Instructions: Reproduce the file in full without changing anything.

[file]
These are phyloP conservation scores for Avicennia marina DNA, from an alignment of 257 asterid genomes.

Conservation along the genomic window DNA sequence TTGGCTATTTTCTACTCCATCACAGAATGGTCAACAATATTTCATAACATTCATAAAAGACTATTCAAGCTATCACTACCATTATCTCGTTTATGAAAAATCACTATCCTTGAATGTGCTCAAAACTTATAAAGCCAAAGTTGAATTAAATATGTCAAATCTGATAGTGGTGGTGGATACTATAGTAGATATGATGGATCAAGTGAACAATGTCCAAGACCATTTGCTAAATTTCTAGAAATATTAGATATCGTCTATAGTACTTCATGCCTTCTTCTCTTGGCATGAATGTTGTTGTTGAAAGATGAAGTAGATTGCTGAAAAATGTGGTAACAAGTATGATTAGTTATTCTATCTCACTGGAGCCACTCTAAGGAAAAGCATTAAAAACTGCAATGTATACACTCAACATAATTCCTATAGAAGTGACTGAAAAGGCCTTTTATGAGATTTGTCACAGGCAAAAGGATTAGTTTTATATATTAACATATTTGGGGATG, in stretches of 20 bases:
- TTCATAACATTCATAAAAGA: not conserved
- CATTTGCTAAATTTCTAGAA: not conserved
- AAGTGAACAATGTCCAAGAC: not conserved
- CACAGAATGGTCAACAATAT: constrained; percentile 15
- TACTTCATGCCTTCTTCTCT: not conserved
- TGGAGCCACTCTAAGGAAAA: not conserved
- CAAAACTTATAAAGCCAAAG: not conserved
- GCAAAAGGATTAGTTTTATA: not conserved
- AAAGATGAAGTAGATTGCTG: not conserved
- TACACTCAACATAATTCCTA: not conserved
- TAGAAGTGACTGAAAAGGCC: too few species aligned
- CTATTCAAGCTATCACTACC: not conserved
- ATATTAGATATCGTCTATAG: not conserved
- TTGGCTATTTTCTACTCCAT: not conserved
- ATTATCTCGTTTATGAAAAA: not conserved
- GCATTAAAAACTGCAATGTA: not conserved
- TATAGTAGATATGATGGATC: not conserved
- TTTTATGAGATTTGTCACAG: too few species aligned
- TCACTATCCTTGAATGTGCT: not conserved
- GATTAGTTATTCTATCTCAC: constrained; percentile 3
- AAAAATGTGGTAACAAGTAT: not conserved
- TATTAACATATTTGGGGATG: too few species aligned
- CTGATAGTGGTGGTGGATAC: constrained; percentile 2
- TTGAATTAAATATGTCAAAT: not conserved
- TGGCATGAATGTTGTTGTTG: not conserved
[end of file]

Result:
These are phyloP conservation scores for Avicennia marina DNA, from an alignment of 257 asterid genomes.

Conservation along the genomic window DNA sequence TTGGCTATTTTCTACTCCATCACAGAATGGTCAACAATATTTCATAACATTCATAAAAGACTATTCAAGCTATCACTACCATTATCTCGTTTATGAAAAATCACTATCCTTGAATGTGCTCAAAACTTATAAAGCCAAAGTTGAATTAAATATGTCAAATCTGATAGTGGTGGTGGATACTATAGTAGATATGATGGATCAAGTGAACAATGTCCAAGACCATTTGCTAAATTTCTAGAAATATTAGATATCGTCTATAGTACTTCATGCCTTCTTCTCTTGGCATGAATGTTGTTGTTGAAAGATGAAGTAGATTGCTGAAAAATGTGGTAACAAGTATGATTAGTTATTCTATCTCACTGGAGCCACTCTAAGGAAAAGCATTAAAAACTGCAATGTATACACTCAACATAATTCCTATAGAAGTGACTGAAAAGGCCTTTTATGAGATTTGTCACAGGCAAAAGGATTAGTTTTATATATTAACATATTTGGGGATG, in stretches of 20 bases:
- TTCATAACATTCATAAAAGA: not conserved
- CATTTGCTAAATTTCTAGAA: not conserved
- AAGTGAACAATGTCCAAGAC: not conserved
- CACAGAATGGTCAACAATAT: constrained; percentile 15
- TACTTCATGCCTTCTTCTCT: not conserved
- TGGAGCCACTCTAAGGAAAA: not conserved
- CAAAACTTATAAAGCCAAAG: not conserved
- GCAAAAGGATTAGTTTTATA: not conserved
- AAAGATGAAGTAGATTGCTG: not conserved
- TACACTCAACATAATTCCTA: not conserved
- TAGAAGTGACTGAAAAGGCC: too few species aligned
- CTATTCAAGCTATCACTACC: not conserved
- ATATTAGATATCGTCTATAG: not conserved
- TTGGCTATTTTCTACTCCAT: not conserved
- ATTATCTCGTTTATGAAAAA: not conserved
- GCATTAAAAACTGCAATGTA: not conserved
- TATAGTAGATATGATGGATC: not conserved
- TTTTATGAGATTTGTCACAG: too few species aligned
- TCACTATCCTTGAATGTGCT: not conserved
- GATTAGTTATTCTATCTCAC: constrained; percentile 3
- AAAAATGTGGTAACAAGTAT: not conserved
- TATTAACATATTTGGGGATG: too few species aligned
- CTGATAGTGGTGGTGGATAC: constrained; percentile 2
- TTGAATTAAATATGTCAAAT: not conserved
- TGGCATGAATGTTGTTGTTG: not conserved